Until recently, eating disorders or eating problems were not even on my radar. I was aware that they existed and that they affected people, but I had wrongly assumed the size of the issue. For many people, these issues do not register, and they are happy to apply moderation to their self-worth. However, the increased importance of self-image and how others perceive us may drive some to try that new fad diet that will ‘definitely’ work or worse. What, how and when they eat can lead to serious issues affecting both physical and mental wellbeing for themselves and those close to them.
National Eating Disorders Awareness Week (NED Awareness Week) aims to educate the public about the realities of eating disorders and to provide hope, support, and visibility to individuals and families affected by eating disorders.
Historically, eating disorders have been associated with straight, young, white females however this is inaccurate. Eating Disorders affect people from all demographics no matter what their age, gender, race or cultural background and they are not caused by any single factor. Most eating disorders develop during adolescence, although there are cases of eating disorders developing in children as young as six and in adults in their 70's. They can arise from a combination of long-standing behavioural, biological, emotional, psychological, interpersonal, and/or social factors. It’s estimated that between 1.25 and 3.4 million people in the UK are affected by eating disorders. Despite there being some significant and well-designed studies conducted in the UK in recent years, many people with an eating disorder still manage to keep it hidden thus the wide range in estimate of numbers affected.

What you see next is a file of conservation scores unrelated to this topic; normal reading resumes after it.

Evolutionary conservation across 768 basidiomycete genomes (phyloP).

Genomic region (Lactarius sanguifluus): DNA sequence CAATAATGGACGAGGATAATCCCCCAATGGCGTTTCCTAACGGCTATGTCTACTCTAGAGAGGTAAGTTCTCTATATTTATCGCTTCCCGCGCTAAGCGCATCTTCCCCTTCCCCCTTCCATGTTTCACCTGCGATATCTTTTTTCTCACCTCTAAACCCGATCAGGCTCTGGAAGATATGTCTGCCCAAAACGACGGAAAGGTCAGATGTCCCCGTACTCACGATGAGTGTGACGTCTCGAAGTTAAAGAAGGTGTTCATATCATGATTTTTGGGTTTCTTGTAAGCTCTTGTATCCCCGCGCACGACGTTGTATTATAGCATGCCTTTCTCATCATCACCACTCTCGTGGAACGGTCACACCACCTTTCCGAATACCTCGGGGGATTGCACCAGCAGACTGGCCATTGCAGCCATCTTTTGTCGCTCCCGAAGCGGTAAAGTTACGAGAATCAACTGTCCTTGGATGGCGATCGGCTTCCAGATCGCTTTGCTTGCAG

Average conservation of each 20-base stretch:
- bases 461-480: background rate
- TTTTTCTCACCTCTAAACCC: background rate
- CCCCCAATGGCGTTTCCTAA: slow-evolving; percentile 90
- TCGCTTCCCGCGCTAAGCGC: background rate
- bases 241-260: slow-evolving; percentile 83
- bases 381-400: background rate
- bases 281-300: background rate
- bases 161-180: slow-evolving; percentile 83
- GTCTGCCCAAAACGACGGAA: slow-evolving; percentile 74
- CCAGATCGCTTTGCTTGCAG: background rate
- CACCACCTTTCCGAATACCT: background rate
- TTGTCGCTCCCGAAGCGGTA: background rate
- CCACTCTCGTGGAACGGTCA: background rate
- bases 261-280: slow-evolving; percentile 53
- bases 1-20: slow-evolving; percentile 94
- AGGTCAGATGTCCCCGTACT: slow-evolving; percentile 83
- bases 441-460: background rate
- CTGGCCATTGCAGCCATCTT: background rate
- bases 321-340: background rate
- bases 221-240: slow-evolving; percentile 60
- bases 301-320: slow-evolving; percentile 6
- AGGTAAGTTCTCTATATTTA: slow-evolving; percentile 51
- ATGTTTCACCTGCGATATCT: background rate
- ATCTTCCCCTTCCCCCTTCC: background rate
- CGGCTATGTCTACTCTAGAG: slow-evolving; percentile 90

While learning more about this topic, I can see that there are various related aspects to consider. Firstly, identifying an eating problem, where somebody has a difficult relationship with food, is difficult as it can include eating too little or too much, becoming fixated with your weight or having concerns about your shape. Food may also be used as a coping mechanism or a way to feel in control. The actual medical diagnosis of an eating disorder is based on eating patterns and medical tests. The most often identified eating disorders are Anorexia nervosa, bulimia nervosa and binge eating disorder. All are very real and profoundly serious illnesses that people die from.
As with most medical conditions, treatment and support is available and accessing the correct treatment can help develop healthy, balanced eating patterns as well assisting with identifying any underlying issues that contributed to the eating problem.
The charity Beat provide further information and support helping understanding more about eating disorders, where to access help and support and if you are concerned about others. Mind also provide suggestions for treatments, self-help and support.
The misconceptions about who eating disorders affect have real consequences leading to fewer diagnoses, treatment options, and pathways to help for those who do not fit the stereotype. Understanding that eating disorders do not discriminate is critical to making sure everyone has access to help and support.